Cutting a ducklings wing to keep it from flying when it is older !?s

Discussion in 'Ducks' started by cat1994, Feb 4, 2011.

  1. cat1994

    cat1994 Chillin' With My Peeps

    Sep 12, 2010
    Southeast MO
    Hi, I read somewhere that people actually cut a piece off of the tips of their ducks wings when they are ducklings. Has anyone heard this? Is this ture? Doesnt it hurt the little ducklings? What part is cut off of the wing? How does it work? Does it affect how the wing looks when the duckling grows up? Thanks for any help
  2. sonjab314

    sonjab314 Constant State of Confusion

    May 15, 2010
    I've heard of people cutting the flight feathers to keep birds from flying but I have never heard of anyone cutting the tips off of thier wings. That to me would almost seem cruel [​IMG] . I know some hatcheries will cut a wing off of a chicken to keep it from flying but I have no idea about ducks.
  3. ChickieBooBoo

    ChickieBooBoo Cold Canadian Chick

    Dec 2, 2009
    Must ducks except Muscovies can't fly anyways so I can't see why you would need to...
  4. theOEGBman

    theOEGBman Chillin' With My Peeps

    Jan 13, 2007
    Central California
    You're probably referring to pinioning. Its a practice done mostly on migratory birds, I believe. I actually think it may be required for some species in some areas. Hopefully someone who knows more about this subject will chime in.
  5. desertdarlene

    desertdarlene Chillin' With My Peeps

    Aug 4, 2010
    San Diego
    It's called pinioning and I'm not an expert on it, but there are others here that have done it to their ducks and geese. They cut off a small part of the wing on one side where the primary feathers would grow. It prevents them from flying very far, high, or very long. One wing will look a little shorter than the other.

    I would think it would hurt, but others would say that if you do it right, there's very little pain or blood. However, it permanently makes them unable to fly, so it's something to think carefully about if you are free-ranging.
  6. iajewel

    iajewel Chillin' With My Peeps

    Oct 22, 2008
    Corning IA
    There is a main vein in that wing so unless you know what you are doing, don't. You know that piece of the chicken wing you don't eat.. thats what you take off and it has to be on day 3 or you may kill it. it has to be right at the joint or it can get bad., Unless you have flying Mallards, in which case just buy Rouen ducks.. same thing don't fly. Or Muscovy that flying really isn't an issue.. I don't see the point.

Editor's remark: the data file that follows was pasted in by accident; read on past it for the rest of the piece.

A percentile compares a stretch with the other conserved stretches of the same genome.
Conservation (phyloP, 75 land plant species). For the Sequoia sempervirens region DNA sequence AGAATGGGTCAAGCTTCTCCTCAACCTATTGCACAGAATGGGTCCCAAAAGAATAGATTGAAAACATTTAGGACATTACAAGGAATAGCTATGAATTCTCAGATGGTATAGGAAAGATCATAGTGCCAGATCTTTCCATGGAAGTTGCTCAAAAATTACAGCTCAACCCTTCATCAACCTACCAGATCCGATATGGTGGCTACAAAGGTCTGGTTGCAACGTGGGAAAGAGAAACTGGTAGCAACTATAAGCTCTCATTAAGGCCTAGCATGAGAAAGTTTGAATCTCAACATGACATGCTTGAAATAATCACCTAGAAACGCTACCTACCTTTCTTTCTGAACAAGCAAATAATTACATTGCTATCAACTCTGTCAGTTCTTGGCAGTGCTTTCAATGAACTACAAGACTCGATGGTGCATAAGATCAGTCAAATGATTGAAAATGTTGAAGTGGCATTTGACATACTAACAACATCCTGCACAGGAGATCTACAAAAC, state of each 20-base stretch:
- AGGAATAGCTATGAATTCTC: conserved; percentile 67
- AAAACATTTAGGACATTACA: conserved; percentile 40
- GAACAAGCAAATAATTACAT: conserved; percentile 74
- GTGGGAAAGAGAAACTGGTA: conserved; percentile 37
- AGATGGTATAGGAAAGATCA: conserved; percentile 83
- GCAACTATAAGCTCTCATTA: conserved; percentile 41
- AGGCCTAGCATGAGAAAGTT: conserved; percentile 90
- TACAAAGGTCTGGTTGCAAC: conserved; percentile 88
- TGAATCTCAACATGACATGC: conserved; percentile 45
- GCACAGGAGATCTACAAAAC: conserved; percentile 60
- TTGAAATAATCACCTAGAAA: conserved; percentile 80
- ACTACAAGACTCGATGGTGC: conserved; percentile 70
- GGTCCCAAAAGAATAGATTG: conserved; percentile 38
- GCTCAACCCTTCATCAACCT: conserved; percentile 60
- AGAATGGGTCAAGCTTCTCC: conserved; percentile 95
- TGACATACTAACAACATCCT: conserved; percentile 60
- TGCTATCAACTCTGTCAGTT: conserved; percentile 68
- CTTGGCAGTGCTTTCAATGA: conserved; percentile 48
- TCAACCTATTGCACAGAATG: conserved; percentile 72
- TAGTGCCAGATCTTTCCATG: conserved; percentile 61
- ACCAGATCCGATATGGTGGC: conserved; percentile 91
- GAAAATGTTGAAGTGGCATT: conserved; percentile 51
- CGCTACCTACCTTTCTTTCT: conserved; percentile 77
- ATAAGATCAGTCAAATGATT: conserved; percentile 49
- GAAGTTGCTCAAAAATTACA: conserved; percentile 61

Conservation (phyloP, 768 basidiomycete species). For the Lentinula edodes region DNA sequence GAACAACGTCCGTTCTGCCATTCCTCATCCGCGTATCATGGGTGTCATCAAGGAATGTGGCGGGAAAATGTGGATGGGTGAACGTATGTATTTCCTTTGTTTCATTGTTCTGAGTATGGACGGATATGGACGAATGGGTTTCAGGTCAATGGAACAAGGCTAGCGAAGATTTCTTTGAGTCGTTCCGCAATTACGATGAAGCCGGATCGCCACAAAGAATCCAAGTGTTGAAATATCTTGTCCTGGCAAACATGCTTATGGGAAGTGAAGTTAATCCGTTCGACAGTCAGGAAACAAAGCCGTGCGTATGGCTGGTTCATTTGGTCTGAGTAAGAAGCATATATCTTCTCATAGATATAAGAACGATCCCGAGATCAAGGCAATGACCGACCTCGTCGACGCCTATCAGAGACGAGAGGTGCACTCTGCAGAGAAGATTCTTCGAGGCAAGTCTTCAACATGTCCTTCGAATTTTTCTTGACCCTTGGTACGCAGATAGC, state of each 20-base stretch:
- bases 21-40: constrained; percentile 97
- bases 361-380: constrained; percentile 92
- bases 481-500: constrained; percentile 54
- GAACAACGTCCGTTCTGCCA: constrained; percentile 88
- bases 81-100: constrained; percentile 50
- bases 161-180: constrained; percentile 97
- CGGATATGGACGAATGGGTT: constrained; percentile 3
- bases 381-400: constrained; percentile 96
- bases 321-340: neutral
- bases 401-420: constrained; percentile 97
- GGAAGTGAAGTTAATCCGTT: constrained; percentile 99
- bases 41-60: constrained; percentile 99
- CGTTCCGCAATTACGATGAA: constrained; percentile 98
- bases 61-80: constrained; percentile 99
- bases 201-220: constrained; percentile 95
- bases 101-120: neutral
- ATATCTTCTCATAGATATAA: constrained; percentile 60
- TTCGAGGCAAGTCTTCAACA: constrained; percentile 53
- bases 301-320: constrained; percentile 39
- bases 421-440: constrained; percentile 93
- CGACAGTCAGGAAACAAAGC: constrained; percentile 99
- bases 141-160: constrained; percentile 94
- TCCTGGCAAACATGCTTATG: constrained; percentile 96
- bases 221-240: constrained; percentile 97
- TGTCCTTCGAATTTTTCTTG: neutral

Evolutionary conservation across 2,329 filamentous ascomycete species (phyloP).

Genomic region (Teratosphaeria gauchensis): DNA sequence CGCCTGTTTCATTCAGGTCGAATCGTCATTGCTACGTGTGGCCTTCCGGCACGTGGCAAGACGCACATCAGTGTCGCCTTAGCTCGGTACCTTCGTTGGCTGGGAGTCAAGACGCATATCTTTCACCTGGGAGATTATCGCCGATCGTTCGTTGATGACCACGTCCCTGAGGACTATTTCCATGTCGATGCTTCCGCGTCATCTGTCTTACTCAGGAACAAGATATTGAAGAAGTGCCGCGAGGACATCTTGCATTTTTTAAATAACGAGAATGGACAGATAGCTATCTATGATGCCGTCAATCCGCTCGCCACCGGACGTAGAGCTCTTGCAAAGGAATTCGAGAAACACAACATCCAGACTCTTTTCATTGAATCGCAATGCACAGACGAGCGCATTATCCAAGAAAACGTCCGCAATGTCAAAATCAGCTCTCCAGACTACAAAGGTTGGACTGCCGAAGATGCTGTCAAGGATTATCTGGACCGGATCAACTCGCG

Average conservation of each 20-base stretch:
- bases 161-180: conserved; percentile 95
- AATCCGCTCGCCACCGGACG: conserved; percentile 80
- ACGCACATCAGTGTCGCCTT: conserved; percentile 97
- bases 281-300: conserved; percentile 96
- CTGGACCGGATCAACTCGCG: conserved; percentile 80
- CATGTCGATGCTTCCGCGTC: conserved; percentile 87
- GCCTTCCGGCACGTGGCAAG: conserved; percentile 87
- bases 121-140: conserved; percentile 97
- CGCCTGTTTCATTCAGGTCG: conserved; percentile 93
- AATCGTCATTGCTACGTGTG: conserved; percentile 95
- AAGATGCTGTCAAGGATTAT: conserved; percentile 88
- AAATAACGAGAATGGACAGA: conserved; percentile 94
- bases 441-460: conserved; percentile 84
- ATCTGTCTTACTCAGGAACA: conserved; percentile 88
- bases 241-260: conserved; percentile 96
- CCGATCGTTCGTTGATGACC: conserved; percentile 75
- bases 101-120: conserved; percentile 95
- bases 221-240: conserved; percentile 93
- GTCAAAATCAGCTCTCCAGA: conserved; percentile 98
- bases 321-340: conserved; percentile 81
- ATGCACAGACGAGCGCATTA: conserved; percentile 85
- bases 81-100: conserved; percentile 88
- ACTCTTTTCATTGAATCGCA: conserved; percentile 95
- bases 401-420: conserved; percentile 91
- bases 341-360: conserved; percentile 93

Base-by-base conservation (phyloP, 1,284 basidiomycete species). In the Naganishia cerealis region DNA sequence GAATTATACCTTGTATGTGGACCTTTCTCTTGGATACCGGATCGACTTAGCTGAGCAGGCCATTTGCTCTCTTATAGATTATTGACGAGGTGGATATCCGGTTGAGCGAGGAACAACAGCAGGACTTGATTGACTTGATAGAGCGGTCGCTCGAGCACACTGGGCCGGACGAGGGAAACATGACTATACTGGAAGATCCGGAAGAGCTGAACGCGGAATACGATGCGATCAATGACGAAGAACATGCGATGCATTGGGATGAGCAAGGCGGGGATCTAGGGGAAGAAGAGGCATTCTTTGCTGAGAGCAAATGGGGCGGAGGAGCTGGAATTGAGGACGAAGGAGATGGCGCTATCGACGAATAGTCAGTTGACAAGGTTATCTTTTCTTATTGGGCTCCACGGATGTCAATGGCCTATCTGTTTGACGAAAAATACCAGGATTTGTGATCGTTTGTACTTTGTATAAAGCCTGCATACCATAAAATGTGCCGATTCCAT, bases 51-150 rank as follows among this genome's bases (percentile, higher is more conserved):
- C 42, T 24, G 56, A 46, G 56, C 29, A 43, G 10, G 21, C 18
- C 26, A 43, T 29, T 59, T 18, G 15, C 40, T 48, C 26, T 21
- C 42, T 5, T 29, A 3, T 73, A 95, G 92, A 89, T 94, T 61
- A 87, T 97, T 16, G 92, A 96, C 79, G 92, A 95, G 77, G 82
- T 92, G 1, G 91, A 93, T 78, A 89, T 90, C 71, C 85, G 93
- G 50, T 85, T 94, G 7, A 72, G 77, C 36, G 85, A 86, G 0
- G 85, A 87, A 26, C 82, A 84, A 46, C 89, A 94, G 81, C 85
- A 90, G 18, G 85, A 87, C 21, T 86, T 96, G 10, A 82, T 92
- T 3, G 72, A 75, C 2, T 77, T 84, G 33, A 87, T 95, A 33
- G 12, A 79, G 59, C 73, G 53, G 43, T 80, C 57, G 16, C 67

7. cat1994

    cat1994 Chillin' With My Peeps

    Sep 12, 2010
    Southeast MO
    ChickieBooBoo, Ya thats what i was thinking, whats the point
    sonjab314, I think I actually heard of it from a hatchery, but I can't really remember, I think I read that some hatcheries will do this for you if you ask, for a lil more money? idk
  8. cat1994

    cat1994 Chillin' With My Peeps

    Sep 12, 2010
    Southeast MO
    Quote:Oh don't worry about it, Im not planing on doing it at all. I was just wanting to know more about it. Thanks everybody for your help [​IMG]
  9. kuecker1

    kuecker1 Chillin' With My Peeps

    Nov 28, 2010
    If done when the duckling or goose is a day or two old there is little to no blood. I wouldn't recommend pinioning older birds because they will bleed a lot. I pinion all my muscovies, all my wild geese, and some of the wild ducks as one day olds. As soon as the procedure is done the little guys go back to acting like nothing ever happened.
  10. lovesduckies

    lovesduckies Bedroom Farm Inc.

    Jan 11, 2010
    the ducky room
    i think it's cruel.. it's not that hard to clip ONE wing of flight feathers after every molt.

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